I want to begin my column today by thanking all of you who have responded to my first few columns. When I was in active ministry I always preached what I called confessional theology. What I meant by that was that I really preached to myself because I felt my problems, my hopes, my needs were pretty much shared by others. In these columns I will do the same kind of thing and your responses will mean so much to me. They make my day.
I want to share with you today several occurrences which have been very important in my life. The first such occurrence was to have been born in the 20th century. That century was a time of revolution. Revolutions in communication and transportation took place that shrank the world to the size of a neighborhood. But, alas , it was a neighborhood sadly lacking in any genuine feeling of brotherhood or sisterhood. It was a century that demanded that we act out and live out the words, ” Thy kingdom come” or we faced the very real possibility of being blown to kingdom come. It was a century in which we learned that there is no place to hide, much as we might like to find it. In the words of the poet, we learned that “no man is an island and no man lives alone.”
To have been born in the 20th century was to have been part of events like the Holocaust, Hiroshima, Buchenwald, Selma and the other symbols of man’s inhumanity to man and as much as I might like to ignore all of that, I cannot. I was brought up on beautiful phrases: The Four Freedoms. The United Nations. Make the world safe for democracy. I was nourished on them. I believed in them and because I do I cannot live a life of exclusion, only inclusion.
My second fortunate occurrence was to have been born to my particular parents. They were of Welsh stock and a sturdy faith. They were good people in the best sense of that word “good.” They really loved everybody. They taught me the virtues of honesty and fair play. I learned to sing, “Jesus loves the little children, all the children of the world, red and yellow, black and white, they are precious in his sight. Jesus loves the little children of the world.” I believed that then so how could I do anything but include, never exclude.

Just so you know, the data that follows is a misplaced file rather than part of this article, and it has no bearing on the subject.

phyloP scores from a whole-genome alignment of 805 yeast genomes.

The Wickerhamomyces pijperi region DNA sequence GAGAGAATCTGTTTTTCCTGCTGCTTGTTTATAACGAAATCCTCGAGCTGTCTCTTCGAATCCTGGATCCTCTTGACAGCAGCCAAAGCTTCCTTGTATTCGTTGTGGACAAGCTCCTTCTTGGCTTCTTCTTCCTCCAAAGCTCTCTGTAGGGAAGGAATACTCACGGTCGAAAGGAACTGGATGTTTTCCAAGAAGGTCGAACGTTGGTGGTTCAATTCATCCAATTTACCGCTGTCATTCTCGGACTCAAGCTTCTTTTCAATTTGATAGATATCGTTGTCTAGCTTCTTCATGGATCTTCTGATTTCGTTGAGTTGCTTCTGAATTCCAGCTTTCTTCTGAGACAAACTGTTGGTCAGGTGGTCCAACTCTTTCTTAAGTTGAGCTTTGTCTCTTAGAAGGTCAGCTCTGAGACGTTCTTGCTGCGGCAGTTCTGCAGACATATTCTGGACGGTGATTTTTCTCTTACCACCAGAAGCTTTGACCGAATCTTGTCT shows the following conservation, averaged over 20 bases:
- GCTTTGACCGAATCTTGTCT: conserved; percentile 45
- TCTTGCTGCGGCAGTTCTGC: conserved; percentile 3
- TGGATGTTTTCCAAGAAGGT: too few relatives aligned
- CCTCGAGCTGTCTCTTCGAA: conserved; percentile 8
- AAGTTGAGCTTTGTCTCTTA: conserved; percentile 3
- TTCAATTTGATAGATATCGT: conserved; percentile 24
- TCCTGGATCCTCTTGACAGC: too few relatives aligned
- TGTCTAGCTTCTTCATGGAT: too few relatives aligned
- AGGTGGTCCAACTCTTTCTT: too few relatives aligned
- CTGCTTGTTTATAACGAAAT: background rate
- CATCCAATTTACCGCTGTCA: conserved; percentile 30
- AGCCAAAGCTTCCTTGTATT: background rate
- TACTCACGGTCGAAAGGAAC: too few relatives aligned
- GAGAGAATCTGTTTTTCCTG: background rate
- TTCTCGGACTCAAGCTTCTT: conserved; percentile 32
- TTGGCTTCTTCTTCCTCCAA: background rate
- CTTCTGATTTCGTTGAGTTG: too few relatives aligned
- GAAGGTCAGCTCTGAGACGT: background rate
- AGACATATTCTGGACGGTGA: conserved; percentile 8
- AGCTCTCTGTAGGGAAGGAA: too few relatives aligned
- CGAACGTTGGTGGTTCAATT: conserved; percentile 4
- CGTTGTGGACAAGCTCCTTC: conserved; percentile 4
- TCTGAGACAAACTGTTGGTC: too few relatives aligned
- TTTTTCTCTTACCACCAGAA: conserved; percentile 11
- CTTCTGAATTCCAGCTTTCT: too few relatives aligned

The third great occurrence in my life was to marry the particular woman with whom I was fortunate enough to share my life. My wife taught me so much. She taught me the meaning of unconditional love and demonstrated it to me in her life. She humbled me, and yes, she awed me with her ability to practice something I once thought didn’t even exist, unconditional love.
She taught me the meaning of complete forgiveness. Not only did she teach it, she extended it to me and by that act made our relationship, as far as I was concerned, a thing of beauty and a joy forever.
She taught me the meaning of true happiness and serenity and not only taught it but left its imprint on our family and on our home. With her by my side for 65 years I became a far better person than I ever could have been by myself.
The fourth fortunate occurrence was to have been born in this country. No one who wants to remain exclusive should ever select America as the land of his or her birth. Living here you cannot help but be aware of the breath of freedom. In school I heard such exciting words as “We hold these truths to be self-evident, that all men are created equal, that they are endowed by their Creator with certain inalienable rights and that among these are life, liberty and the pursuit of happiness.” I believed those words then and I still do.
The fifth fortunate occurrence in my life was choosing the Christian ministry as my career. In that career I was confronted by a man named Jesus. I was forced to face the awesome fact that God loved the world, nothing about it being a black or white or yellow world, just the world. God so loved the world that he gave his son. Or how about these words: “Come unto me, all ye.: All ye who are white? I don’t see that there. All ye who are American? I don’t see that there. All. No exclusions, only breathtaking inclusion